Lyke Wake Walk crossing, West to East, 16/17 May 2015

My daughter Jo, bless her, asked me if I’d do a Lyke Wake with her since I’d regaled
her, and others, most tiresomely over the years about my (younger) exploits. It
eventually dawned on me that if I didn’t do one soon, I probably never would, so the
fateful day was set.
Recognising the chasm in age and fitness between my younger self and my more
mature present status, I devised a relaxed schedule based on a conservative 20 hour
crossing. There would be no support party (none of my contemporaries seemed keen
to pull an overnighter for the purpose) but my brother Mike and his wife Cath
volunteered to drop us at the start and to pick up the pieces at the end, so we found
ourselves, fully fed and provisioned, making our way up to the starting stone in the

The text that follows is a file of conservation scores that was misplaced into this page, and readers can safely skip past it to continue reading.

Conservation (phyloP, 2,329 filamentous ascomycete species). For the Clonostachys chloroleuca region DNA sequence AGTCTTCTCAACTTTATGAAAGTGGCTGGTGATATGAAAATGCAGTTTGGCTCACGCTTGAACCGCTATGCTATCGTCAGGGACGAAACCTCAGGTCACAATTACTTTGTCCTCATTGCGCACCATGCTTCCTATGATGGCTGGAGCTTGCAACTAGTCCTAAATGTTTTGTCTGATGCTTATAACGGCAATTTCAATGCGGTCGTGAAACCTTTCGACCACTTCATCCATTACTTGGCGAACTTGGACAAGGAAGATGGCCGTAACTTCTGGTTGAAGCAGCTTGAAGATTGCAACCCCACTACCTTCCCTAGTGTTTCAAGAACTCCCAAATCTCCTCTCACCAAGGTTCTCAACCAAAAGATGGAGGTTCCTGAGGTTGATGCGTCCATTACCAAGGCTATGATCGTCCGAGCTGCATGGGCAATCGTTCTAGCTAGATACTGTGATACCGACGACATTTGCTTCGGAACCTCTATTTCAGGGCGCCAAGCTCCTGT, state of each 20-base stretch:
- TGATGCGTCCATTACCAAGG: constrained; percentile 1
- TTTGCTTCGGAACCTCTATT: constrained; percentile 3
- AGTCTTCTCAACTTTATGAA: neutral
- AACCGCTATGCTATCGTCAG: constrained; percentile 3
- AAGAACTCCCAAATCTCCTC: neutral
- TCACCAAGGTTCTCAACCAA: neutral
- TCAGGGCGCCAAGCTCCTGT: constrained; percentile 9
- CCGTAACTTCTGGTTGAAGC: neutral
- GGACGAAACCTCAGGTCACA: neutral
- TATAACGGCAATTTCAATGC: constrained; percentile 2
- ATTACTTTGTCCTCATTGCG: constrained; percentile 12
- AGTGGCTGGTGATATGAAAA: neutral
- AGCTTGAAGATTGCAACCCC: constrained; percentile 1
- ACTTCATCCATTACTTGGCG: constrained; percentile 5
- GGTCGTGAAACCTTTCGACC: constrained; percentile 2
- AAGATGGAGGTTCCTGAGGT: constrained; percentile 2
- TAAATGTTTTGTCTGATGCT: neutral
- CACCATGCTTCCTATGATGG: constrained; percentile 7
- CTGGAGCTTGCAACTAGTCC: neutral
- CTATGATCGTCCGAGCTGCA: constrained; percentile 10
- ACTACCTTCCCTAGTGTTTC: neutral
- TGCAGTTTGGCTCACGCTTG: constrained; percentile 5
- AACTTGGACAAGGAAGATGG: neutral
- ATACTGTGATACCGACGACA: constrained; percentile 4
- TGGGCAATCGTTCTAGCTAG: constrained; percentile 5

evening sunlight.

All ready for the off

Setting off at 5.30pm, we settled our packs on our backs and headed off to the woods.
The packs were heavy with water but manageable and we were optimistic and cheerful,
glad to be on our way…
In the olden days for some reason we used to set off around 10pm after a pint, so to
arrive at the telephone box near Huthwaite Green in gorgeous evening sunlight was
delightful, as was the climb onto Live Moor and the pacy walk along the ridge to Carlton
Moor although the sun was setting behind us as we passed the gliding club.





Somewhere along here I began to take notice of what Jo had been saying for a while –
she wasn’t feeling too good and before long she demonstrated her feelings with an
impressive hurl. Onwards and upwards onto Cringle Moor we hoped Jo would feel
better having lightened her load somewhat, but it was not to be. Periodic halts ensued.